Fans can argue
about the impact, pro or con, MTV has had on the music scene during
its first 10 or 15 years. But as the network celebrates its 25th
anniversary, pretty much everyone agrees it has very little to do
with music at all these days, since it hardly ever bothers to play
The exception, of
course, is the annual Video Music Awards, which were broadcast live
Thursday night from Radio City Music Hall in New York.
Never mind the
absurdity of MTV giving awards to videos when videos are
increasingly an afterthought squeezed between endless repeats of
"Laguna Beach," "My Super Sweet 16" and "Two-a-Days." Why expect any
semblance of consistency or sanity from a network that continues to
give airtime to the idiocy of the "Jackass" crew?
In its typically
ahistoric fashion, MTV made no reference to its silver anniversary
during the three-hour broadcast, and it was probably a wise move:
The VMAs have never had any credibility for honoring anything
besides the network executives' boardroom picks, but through the
'90s, they were at least the most entertaining awards show on
Over the last
few years, however, the show increasingly has become a major drag.
(Any musician could tell MTV that you have to play music more than
once a year if you want to maintain any dexterity with it.) "I know
these things have been a little sketchy in the past," Jack Black
said at the start of the long evening, and the rest of the show he
hosted proved to be no exception.
The best live
performers of the evening, the Raconteurs, were relegated to tiny
snippets of song as they played in and out of the commercial breaks
(which are really what it's all about). Amazingly, MTV even cut away
from the group after less than half a minute when it was tearing
through "White Light/White Heat" with guest Lou Reed -- who later
returned for an awards introduction and pleaded with the network to
show more rock 'n' roll videos.
Timberlake kicked things off with a medley of songs from his
forthcoming album, "Future Sex/Love Sounds," but he wasn't as
powerful mugging for the cameras and boasting about bringing sexy
back as he was while sweating onstage last week at Chicago's House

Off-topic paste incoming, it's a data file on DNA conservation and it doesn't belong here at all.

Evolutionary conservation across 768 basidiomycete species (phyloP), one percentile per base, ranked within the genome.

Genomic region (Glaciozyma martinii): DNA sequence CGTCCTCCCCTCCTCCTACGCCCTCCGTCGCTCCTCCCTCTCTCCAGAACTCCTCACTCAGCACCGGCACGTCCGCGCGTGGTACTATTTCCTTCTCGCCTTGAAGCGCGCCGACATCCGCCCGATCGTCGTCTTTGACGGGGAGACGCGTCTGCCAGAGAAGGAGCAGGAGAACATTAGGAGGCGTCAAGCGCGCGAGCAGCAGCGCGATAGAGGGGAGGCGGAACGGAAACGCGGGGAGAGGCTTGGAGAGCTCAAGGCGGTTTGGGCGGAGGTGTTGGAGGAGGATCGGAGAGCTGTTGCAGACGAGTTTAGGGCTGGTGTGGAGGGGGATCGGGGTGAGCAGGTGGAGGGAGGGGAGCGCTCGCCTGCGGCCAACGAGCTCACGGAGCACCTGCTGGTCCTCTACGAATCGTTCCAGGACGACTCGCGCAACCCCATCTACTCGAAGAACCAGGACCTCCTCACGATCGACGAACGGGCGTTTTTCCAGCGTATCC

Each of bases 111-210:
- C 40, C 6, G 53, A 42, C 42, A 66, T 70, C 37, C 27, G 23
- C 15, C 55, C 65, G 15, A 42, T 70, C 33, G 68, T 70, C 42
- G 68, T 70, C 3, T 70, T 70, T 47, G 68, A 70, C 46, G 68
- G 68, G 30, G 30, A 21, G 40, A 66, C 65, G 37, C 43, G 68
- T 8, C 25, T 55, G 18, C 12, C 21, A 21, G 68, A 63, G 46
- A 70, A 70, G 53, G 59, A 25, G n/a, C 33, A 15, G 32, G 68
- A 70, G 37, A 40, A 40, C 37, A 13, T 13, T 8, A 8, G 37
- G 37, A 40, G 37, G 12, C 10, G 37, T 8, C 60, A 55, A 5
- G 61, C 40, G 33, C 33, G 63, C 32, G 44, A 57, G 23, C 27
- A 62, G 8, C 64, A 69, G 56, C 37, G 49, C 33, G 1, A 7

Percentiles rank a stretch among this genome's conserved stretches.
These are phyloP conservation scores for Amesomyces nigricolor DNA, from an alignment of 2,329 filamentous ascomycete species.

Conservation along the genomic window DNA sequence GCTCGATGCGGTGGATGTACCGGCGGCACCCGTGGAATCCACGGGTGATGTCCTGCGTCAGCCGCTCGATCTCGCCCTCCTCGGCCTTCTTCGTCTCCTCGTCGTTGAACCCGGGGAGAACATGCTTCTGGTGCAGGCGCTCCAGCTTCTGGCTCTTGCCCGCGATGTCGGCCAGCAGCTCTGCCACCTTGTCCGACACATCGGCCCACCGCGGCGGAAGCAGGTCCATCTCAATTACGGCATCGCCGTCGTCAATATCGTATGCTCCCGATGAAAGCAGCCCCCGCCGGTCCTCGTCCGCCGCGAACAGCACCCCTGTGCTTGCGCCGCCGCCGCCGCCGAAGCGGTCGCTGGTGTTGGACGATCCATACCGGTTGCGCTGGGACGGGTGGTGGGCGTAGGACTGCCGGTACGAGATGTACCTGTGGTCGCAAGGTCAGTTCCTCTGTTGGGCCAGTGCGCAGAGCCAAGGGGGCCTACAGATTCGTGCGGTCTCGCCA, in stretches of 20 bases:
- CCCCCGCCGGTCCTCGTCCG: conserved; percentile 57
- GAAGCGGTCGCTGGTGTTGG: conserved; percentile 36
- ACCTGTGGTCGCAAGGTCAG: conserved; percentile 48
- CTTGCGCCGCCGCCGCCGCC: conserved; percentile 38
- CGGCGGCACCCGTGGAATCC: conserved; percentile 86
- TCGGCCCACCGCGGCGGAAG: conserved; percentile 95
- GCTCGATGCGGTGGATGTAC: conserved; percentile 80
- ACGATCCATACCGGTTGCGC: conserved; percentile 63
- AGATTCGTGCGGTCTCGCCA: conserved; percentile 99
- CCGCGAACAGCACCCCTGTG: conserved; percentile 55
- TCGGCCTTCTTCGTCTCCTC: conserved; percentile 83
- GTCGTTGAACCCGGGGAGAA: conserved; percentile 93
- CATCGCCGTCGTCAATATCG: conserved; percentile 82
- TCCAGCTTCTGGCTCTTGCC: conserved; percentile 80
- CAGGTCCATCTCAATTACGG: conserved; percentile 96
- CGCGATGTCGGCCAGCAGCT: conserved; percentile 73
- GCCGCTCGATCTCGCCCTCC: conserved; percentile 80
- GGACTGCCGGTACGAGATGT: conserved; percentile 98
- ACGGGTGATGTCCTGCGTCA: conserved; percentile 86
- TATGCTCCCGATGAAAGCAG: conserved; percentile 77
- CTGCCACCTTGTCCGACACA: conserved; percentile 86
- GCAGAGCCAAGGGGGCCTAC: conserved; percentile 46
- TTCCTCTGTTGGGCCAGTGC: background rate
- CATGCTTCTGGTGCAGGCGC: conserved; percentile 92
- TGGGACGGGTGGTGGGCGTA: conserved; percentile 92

rapper T.I. and Ludacris (who was joined by Pharrell Williams of the
Neptunes) pretty much sleep-walked through their showcase slots.
Beyonce went way over the top with an elaborate James Bond-inspired
set piece, but it only overshadowed her weak new track, "Ring the
Alarm." And when Shakira was joined by Wyclef Jean to perform "Hips
Don't Lie," she inexplicably rendered the song with an Indian theme
(despite her Colombian-Lebanese heritage).
Panic! At the
Disco was introduced by their pals, Chicagoans Fall Out Boy, and it
wasn't the only appearance by a local group. Power-popsters and JC
Penney's pitchmen OK Go proved again that their propensity for
shtick knows no bounds as they lip-synced to "Here It Goes Again"
while doing a choreographed dance routine on four treadmills.
Among the other
award-winners: James Blunt, best male video for "You're Beautiful";
Kelly Clarkson, best female video for "Because of You"; the Black
Eyed Peas, best hip-hop video for "My Humps"; Pussycat Dolls, best
dance video for "Buttons"; Pink, best pop video for "Stupid Girls,"
and Chamillionaire, best rap video for "Ridin'."
You know the
VMA's are seriously hitting hard times when both the performances
and the awards are being put to shame by the Grammys.
Bringing up the
rear on the seemingly never-ending broadcast were Christina
Aguilera, who performed in her new old-school chanteuse incarnation;
glam-rockers the Killers, and the final Moon Men awards of the night
to AFI (best rock video, "Miss Murder"), Fall Out Boy (viewer's
choice award, "Dance, Dance") and Panic! At the Disco (video of the
year, "I Write Sins Not Tragedies"), whose thunder was stolen when a
wannabe rapper named Six bum-rushed the stage Soy Bomb-style.
long and pointless spectacle was over. But, hey, if you really wanna
see videos, there's always YouTube.com -- or as the
Raconteurs sang in the wittiest line of the night, "Internet killed
the video star."